Article: You can’t wait for a perfect time to launch a business: Raj Nayak


You can’t wait for a perfect time to launch a business: Raj Nayak

Not everyone can become an entrepreneur. It's a tough journey & these are challenging times. Don't get carried away only by the success stories. You need to have the courage and the conviction & more importantly the risk appetite, says Raj Nayak, Founder and Managing Director, House of Cheer.
You can’t wait for a perfect time to launch a business: Raj Nayak

Raj Nayak launched the general entertainment channel Colors and took it to newer heights. The former Chief Operating Officer of Viacom 18 Media launched his own venture House of Cheer that specialized in curation, consultation, and creation.

In a candid conversation, he shares his ideas on taking the entrepreneurial route amid the crisis, why Reed Hastings and Richard Branson inspire him, and why everyone can’t be an entrepreneur. Read the edited excerpts here: 

A crisis is usually the time to take a step back, slow down, and think through more carefully than usual. But you took the entrepreneurial route. How did you get your idea off the ground?

Like everyone else, we were not expecting this abnormal situation of a prolonged lockdown. Initially, we thought that it will last for a month or two, nobody expected things to come to such a pass. All our plans came to a hard stop. I debated with my colleagues and we soon realized that in the current environment when people are anxious, afraid, disconnected, working from home, and stressed, a product offering like becomes even more relevant. The biggest challenge leaders are facing in companies today is how to adapt their people and strategies to the demands and changes happening around them. How do you make your people feel connected and motivated? Keeping this in mind we decided that this was the right time to launch. And the overwhelming response we have received has validated our thinking.

There's a good chance the new entrepreneurs feel a loss of direction right now. Every business in the country is being put to the test. What should leaders do in such time apart from waiting for the business to shine bright?

As an entrepreneur, the first thing to do is to accept what is.

You cannot change the external environment. We have to remind ourselves that, what is not in our control is not in our control.

You have to see how best you can react to it. How can you navigate these challenging times? This is also the time to relook at the entire business model. It’s time to press the reset button and introspect how you would do it differently. What are the learnings from here and how well you can prepare yourself for the future? I am an eternal optimist and I believe this too shall pass. We can’t lose hope. Sometimes it is also a good strategy, to just sit tight and weather the storm.

Throughout human history, crises have been pivotal in developing our societies. It has been said that never let a good crisis go to waste. The present coronavirus pandemic will arguably not be an exception; can entrepreneurs be expected to rise to the challenge?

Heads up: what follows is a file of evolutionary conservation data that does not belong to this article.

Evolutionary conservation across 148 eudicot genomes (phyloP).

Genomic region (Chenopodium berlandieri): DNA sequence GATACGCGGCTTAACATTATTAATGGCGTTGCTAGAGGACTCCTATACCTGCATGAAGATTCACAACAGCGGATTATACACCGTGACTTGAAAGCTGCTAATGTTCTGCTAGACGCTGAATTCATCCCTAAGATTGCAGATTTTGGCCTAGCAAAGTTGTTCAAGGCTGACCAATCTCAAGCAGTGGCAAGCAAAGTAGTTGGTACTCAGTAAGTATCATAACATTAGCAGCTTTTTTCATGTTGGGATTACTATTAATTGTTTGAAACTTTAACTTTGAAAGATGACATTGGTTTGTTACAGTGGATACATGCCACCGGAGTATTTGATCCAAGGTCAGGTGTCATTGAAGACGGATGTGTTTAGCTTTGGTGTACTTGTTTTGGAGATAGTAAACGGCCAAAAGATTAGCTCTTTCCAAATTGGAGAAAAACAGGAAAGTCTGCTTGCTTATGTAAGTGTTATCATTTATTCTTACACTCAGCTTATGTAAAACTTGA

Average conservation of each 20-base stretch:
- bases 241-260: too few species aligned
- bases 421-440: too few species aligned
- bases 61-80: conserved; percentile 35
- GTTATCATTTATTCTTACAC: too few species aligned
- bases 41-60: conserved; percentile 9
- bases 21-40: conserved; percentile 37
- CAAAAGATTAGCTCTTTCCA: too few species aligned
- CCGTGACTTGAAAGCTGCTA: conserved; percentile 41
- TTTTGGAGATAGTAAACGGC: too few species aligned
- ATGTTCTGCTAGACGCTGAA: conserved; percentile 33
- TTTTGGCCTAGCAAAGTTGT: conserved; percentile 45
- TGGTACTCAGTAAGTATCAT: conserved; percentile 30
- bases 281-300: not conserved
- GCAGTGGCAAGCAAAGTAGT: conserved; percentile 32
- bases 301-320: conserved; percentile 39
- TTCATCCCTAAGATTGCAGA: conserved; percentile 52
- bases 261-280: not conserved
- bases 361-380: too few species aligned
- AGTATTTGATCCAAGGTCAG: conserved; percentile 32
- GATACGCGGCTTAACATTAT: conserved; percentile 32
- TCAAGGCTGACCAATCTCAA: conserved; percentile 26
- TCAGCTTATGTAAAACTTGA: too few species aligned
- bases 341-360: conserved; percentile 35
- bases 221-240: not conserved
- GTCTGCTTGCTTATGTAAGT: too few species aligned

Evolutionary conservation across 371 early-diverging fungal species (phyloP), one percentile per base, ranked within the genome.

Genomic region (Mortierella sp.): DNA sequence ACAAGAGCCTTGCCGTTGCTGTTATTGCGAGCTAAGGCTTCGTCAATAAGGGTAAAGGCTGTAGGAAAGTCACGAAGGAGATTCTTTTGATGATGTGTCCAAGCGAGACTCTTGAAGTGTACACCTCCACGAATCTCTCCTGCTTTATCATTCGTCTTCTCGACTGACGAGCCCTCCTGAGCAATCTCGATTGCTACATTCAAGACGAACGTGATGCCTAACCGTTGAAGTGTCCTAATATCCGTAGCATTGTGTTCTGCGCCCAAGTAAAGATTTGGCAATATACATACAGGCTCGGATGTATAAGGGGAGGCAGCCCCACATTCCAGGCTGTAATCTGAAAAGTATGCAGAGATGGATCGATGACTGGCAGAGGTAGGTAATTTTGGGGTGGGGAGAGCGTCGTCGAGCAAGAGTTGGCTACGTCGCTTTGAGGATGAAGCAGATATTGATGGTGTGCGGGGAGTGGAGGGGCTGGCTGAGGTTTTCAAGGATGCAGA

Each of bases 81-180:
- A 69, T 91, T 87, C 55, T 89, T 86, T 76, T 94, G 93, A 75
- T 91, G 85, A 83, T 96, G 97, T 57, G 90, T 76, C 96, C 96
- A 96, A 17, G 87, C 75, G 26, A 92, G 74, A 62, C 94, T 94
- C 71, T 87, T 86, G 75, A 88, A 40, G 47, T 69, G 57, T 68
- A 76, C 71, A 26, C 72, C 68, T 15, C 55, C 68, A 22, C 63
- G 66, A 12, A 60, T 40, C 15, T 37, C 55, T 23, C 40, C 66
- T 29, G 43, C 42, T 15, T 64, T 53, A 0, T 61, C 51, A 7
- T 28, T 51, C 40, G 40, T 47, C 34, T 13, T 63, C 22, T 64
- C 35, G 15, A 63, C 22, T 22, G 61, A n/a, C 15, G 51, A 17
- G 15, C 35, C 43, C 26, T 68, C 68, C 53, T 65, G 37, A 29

It all depends on the business you are in. Many entrepreneurs would have been wiped out or will be wiped out when this is all over. That is a sad reality. Some would have used their capacity and skill to pivot to another area of business. Not everyone has this luxury. In every adversity there is an opportunity, some will be able to take advantage of it. It’s not that entrepreneurs cannot rise to the challenge, many of them will, but some may just not have the resources to do so. These are challenging times.

There are two sides to a coin in the current situation and one of the theories suggests that if any business is able to launch successfully during these extraordinary times itÕll be well set up to thrive into the future. WhatÕs your take on that?

I am a big believer that you can’t wait for a perfect time to launch a business. A dear friend once told me ‘that perfect is the enemy of the good.’ My advice is, if you launch now, the expectations are less from everyone, so you can use the time to fine-tune, tweak your business, make course corrections and be in a pole position to take advantage when things are back to normal. But it all depends on the area of your business & it is not that one size fits all.

As an entrepreneur, what is it that motivates and drives you?

You are outside of your comfort zone & life becomes more challenging. There is no security of a paycheck at the end of the month. There is a certain amount of uncertainty that makes you come alive. When you wake up every morning you feel the adrenaline rush. The good thing is, you have the freedom to do what you want. It is the whole feeling of having found a purpose to pursue things that you are truly passionate about.

In one word, describe your life as an entrepreneur and who inspires you?

Master of my destiny. And the person who inspires me is Richard Branson, but now I would also add Reed Hastings to it.

What advice would you offer to other entrepreneurs who are planning to take the entrepreneur route amid the crisis?

Not everyone can become an entrepreneur. It’s a tough journey & these are challenging times. Don’t get carried away only by the success stories. You need to have the courage and the conviction & more importantly the risk appetite. Once you have finally decided this is really what you want to do, then just go for it. Follow your gut & take the leap of faith.

Though it's a bit early, but what are the key learnings so far as an entrepreneur?

Start small, Think BIG! Manage your cash flow well. Be frugal & conserve fuel for the long haul.


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Topics: Entrepreneurship

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